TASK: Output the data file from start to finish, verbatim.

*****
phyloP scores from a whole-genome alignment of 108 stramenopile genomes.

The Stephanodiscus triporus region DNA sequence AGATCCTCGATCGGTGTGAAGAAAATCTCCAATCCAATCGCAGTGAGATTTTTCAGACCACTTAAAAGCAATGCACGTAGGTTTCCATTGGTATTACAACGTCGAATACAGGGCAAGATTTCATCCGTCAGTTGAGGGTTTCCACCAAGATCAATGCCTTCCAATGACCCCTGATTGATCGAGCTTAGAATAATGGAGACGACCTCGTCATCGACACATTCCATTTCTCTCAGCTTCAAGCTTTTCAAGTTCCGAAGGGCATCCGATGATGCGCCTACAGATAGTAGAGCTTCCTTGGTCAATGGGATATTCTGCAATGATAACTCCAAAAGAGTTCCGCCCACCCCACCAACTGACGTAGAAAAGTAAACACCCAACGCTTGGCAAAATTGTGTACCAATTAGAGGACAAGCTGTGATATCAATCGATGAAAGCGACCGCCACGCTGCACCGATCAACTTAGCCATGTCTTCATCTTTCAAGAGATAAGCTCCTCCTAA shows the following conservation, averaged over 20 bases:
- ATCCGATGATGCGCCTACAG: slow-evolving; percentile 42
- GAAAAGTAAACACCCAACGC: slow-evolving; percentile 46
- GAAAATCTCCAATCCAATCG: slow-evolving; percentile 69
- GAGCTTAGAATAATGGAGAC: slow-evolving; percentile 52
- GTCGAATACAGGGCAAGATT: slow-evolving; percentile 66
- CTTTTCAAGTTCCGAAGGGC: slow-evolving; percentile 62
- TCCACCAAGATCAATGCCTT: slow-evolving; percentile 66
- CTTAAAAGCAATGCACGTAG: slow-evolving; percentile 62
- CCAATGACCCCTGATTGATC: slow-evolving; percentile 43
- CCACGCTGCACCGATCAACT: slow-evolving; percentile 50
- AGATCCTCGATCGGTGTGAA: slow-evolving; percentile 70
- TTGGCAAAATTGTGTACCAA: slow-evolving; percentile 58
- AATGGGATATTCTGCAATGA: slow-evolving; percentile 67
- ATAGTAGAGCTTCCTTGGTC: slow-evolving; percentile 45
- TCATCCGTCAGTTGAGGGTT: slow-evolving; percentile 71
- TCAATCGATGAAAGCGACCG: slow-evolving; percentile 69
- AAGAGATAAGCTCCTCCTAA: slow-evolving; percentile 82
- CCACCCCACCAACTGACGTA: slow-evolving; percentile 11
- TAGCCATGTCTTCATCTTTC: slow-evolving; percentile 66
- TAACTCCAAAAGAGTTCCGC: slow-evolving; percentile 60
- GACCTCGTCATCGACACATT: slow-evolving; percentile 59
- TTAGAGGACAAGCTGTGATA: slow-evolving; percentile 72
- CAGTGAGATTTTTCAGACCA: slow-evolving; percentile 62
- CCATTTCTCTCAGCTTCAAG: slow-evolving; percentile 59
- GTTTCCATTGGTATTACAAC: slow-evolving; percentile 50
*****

phyloP scores from a whole-genome alignment of 108 stramenopile genomes.

The Stephanodiscus triporus region DNA sequence AGATCCTCGATCGGTGTGAAGAAAATCTCCAATCCAATCGCAGTGAGATTTTTCAGACCACTTAAAAGCAATGCACGTAGGTTTCCATTGGTATTACAACGTCGAATACAGGGCAAGATTTCATCCGTCAGTTGAGGGTTTCCACCAAGATCAATGCCTTCCAATGACCCCTGATTGATCGAGCTTAGAATAATGGAGACGACCTCGTCATCGACACATTCCATTTCTCTCAGCTTCAAGCTTTTCAAGTTCCGAAGGGCATCCGATGATGCGCCTACAGATAGTAGAGCTTCCTTGGTCAATGGGATATTCTGCAATGATAACTCCAAAAGAGTTCCGCCCACCCCACCAACTGACGTAGAAAAGTAAACACCCAACGCTTGGCAAAATTGTGTACCAATTAGAGGACAAGCTGTGATATCAATCGATGAAAGCGACCGCCACGCTGCACCGATCAACTTAGCCATGTCTTCATCTTTCAAGAGATAAGCTCCTCCTAA shows the following conservation, averaged over 20 bases:
- ATCCGATGATGCGCCTACAG: slow-evolving; percentile 42
- GAAAAGTAAACACCCAACGC: slow-evolving; percentile 46
- GAAAATCTCCAATCCAATCG: slow-evolving; percentile 69
- GAGCTTAGAATAATGGAGAC: slow-evolving; percentile 52
- GTCGAATACAGGGCAAGATT: slow-evolving; percentile 66
- CTTTTCAAGTTCCGAAGGGC: slow-evolving; percentile 62
- TCCACCAAGATCAATGCCTT: slow-evolving; percentile 66
- CTTAAAAGCAATGCACGTAG: slow-evolving; percentile 62
- CCAATGACCCCTGATTGATC: slow-evolving; percentile 43
- CCACGCTGCACCGATCAACT: slow-evolving; percentile 50
- AGATCCTCGATCGGTGTGAA: slow-evolving; percentile 70
- TTGGCAAAATTGTGTACCAA: slow-evolving; percentile 58
- AATGGGATATTCTGCAATGA: slow-evolving; percentile 67
- ATAGTAGAGCTTCCTTGGTC: slow-evolving; percentile 45
- TCATCCGTCAGTTGAGGGTT: slow-evolving; percentile 71
- TCAATCGATGAAAGCGACCG: slow-evolving; percentile 69
- AAGAGATAAGCTCCTCCTAA: slow-evolving; percentile 82
- CCACCCCACCAACTGACGTA: slow-evolving; percentile 11
- TAGCCATGTCTTCATCTTTC: slow-evolving; percentile 66
- TAACTCCAAAAGAGTTCCGC: slow-evolving; percentile 60
- GACCTCGTCATCGACACATT: slow-evolving; percentile 59
- TTAGAGGACAAGCTGTGATA: slow-evolving; percentile 72
- CAGTGAGATTTTTCAGACCA: slow-evolving; percentile 62
- CCATTTCTCTCAGCTTCAAG: slow-evolving; percentile 59
- GTTTCCATTGGTATTACAAC: slow-evolving; percentile 50